A lot of YouTube creators are coming up with creative euphamisms for COVID19 to avoid being demonitized. On the Game Grumps, they refer to it as the Backstreet Boys reunion tour, and that's turned into a running gag.
Yeah, a lot are 'that thing we can not talk about' or some boring thing. My fave was David Parkman called it The Cool Virus for a time. It has gotten beyond silly though. It is about the only thing anyone anywhere is talking about. The only exception is when talking about something is affected by it. Even my work checkins are now starting asking if anyone has any covid related things going on.A lot of YouTube creators are coming up with creative euphamisms for COVID19 to avoid being demonitized. On the Game Grumps, they refer to it as the Backstreet Boys reunion tour, and that's turned into a running gag.
I'd love to collect a bunch of YouTube algorithm friendly euphamisms for COVID19.
I wish PornHub would start a vanilla site as a competitor to YouTube. They could completely ditch the demonitization model and kick non-advertiser friendly content over to their adult site, where it would still make money. Creators would love it. YouTube is basically stealing their content with this COVID19 demonitization. How can you possibly talk about anything that doesn't have to do with COVID19 nowadays? It's changing how society functions.
All I see is they allow videos specifically about the coronavirus. Casually discussing or mentioning in the context of an unrelated video is not allowed.I've seen tech tubers (or maybe Bernie Bros?) calling it Voldemort.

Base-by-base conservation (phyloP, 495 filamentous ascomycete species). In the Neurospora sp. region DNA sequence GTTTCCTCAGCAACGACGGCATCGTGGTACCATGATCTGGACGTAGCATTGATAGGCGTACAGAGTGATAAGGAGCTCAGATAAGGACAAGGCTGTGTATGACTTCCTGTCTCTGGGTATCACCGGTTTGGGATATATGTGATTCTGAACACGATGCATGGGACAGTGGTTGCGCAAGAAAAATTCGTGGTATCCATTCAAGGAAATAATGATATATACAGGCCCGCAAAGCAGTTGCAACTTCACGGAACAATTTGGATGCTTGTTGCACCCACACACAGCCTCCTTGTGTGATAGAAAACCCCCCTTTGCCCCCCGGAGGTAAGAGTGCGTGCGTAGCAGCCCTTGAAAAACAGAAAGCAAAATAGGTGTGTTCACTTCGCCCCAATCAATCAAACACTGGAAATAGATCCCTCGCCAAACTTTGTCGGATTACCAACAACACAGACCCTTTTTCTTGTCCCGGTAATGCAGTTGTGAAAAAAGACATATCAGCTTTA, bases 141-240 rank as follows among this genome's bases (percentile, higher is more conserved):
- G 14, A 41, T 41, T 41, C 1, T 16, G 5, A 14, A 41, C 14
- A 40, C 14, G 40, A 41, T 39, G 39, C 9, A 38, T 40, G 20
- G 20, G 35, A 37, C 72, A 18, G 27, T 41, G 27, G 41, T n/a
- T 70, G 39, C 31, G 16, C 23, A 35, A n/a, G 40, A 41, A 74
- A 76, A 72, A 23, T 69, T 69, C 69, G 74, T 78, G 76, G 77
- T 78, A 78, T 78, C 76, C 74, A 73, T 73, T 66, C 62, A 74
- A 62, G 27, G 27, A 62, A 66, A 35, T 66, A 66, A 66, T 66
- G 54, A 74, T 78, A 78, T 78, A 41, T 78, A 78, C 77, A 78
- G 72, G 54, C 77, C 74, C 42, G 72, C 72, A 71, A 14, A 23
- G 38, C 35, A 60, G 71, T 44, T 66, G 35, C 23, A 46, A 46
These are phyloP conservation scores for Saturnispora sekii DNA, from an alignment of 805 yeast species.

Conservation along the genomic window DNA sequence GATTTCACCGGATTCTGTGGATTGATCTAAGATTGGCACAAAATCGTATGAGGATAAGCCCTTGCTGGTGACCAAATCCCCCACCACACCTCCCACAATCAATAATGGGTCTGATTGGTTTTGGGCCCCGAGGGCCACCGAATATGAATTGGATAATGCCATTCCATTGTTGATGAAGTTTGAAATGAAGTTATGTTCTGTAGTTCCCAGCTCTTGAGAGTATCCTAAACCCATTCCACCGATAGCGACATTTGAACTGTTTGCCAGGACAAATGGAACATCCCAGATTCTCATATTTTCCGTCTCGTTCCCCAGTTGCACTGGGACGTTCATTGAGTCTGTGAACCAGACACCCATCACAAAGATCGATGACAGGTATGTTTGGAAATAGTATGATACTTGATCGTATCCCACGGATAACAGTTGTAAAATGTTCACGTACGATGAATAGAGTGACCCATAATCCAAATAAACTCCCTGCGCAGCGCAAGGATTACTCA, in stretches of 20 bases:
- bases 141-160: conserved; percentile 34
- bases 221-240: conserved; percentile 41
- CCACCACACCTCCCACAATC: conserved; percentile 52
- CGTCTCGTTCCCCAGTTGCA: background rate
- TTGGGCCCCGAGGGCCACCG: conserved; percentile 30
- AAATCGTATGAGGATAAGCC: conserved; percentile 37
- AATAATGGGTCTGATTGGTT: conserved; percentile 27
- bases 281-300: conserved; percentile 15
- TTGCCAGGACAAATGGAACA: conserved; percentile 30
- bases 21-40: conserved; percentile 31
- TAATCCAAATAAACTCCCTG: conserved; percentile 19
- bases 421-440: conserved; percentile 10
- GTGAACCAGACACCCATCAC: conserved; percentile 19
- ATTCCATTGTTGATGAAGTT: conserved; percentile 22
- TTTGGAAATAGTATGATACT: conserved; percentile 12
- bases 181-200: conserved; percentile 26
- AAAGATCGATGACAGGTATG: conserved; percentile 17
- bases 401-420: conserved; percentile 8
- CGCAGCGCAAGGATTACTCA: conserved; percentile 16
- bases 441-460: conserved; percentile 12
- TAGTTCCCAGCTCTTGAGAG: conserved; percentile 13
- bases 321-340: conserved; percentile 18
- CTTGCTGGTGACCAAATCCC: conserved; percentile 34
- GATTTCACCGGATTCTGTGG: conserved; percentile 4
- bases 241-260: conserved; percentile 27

But I understand YT has lifted its monetization ban on discussing Voldemort.
I' m sure little boys are fascinated by all the videos of shooting stuff and blowing things up. It would be nice if these videos were demonitized, but I'm dreaming.Category 2: Makers of content that its creators don't want to be classified as child-directed, but for which there's a reasonable fear YouTube or the FTC could decide that it is child-directed even if the creators themselves insist it isn't. These are adults ostensibly making videos intended for adults, but that it just might so happen that due to their content they probably unavoidably attract a fair number of child viewers.
YouTube is automatically deleting comments that contain certain Chinese-language phrases related to criticism of the country’s ruling Communist Party (CCP). The company confirmed to The Verge this was happening in error and that it was looking into the issue.
“This appears to be an error in our enforcement systems and we are investigating,” said a YouTube spokesperson. The company did not elaborate on how or why this error came to be, but said it was not the result of any change in its moderation policy.
But if the deletions are the result of a simple mistake, then it’s one that’s gone unnoticed for six months. The Verge found evidence that comments were being deleted as early as October 2019, when the issue was raised on YouTube’s official help pages and multiple users confirmed that they had experienced the same problem.
YouTube says it has "rolled out a fix" for an "error in our enforcement systems" that had led to the automatic deletion of comments that included two phrases critical of China's government. But in an email exchange and phone call with Ars Technica, a company spokeswoman declined to provide real details about why YouTube's software was deleting the comments in the first place.